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Non-alcoholic beer

Non-alcoholic beer (NAB) is a slightly misleading term used to describe beer with very low alcohol content. The vast majority of NABs are lagers, but there are to a lesser extent some ales and bitters.

Legally beers can contain up to 0.5 percent alcohol by volume to be called non-alcoholic. The general opinion of them with regard to taste is not high, with the more expensive ones (such as the German Clausthaler) being better viewed. Although they are called non-alcoholic they still contain some alcohol, so they cannot be sold to underage drinkers in the United States (even though the alcohol content may be less than that naturally occurring in apple juice or orange juice). It is legal to sell to minors in Indiana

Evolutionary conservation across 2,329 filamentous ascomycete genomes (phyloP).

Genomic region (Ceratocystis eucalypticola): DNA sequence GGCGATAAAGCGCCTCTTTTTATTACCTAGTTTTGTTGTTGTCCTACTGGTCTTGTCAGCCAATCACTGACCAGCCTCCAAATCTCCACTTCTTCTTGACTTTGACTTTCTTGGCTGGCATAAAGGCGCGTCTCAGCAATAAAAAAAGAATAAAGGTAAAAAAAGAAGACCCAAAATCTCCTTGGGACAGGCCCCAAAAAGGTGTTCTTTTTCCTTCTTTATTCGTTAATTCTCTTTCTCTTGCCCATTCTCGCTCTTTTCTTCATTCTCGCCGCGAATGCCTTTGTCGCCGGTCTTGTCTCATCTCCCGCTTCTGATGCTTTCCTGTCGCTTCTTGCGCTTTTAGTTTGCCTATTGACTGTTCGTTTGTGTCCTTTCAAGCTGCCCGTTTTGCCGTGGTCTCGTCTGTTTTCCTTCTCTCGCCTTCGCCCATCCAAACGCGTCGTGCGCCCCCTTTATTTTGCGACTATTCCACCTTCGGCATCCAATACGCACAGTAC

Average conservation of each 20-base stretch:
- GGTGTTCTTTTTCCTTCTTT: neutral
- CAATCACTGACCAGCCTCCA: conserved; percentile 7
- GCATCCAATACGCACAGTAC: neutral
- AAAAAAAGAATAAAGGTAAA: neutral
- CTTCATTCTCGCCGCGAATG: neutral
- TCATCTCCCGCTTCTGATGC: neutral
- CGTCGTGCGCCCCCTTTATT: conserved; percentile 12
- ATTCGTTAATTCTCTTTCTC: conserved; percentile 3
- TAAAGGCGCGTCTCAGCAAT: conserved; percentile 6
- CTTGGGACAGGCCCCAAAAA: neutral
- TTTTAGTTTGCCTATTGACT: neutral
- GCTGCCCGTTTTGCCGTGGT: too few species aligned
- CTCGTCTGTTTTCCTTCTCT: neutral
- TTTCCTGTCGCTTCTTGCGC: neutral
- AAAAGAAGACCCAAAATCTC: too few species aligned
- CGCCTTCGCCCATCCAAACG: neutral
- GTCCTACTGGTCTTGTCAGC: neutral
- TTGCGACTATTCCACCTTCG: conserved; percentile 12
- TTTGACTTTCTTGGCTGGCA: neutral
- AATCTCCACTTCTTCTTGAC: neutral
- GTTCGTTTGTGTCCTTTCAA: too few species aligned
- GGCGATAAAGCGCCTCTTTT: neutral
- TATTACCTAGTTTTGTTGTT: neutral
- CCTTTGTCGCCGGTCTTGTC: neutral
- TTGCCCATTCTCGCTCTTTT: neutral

In countries where advertising alcoholic beverages is forbiden or limited, non-alcoholic versions of many popular brands are created only for purpose of advertisement.

Persons who avoid alcoholic drinks for medical or religious reasons may often drink non-alcoholic beer.

Examples of non-alcoholic beers:

  • Bavaria Malt
  • Bevo
  • Bitburger Drive
  • Buckler
  • Clausthaler
  • Coors Cutter
  • Kaliber
  • O'Doul's
  • Sharps

See also:

near beer
small beer



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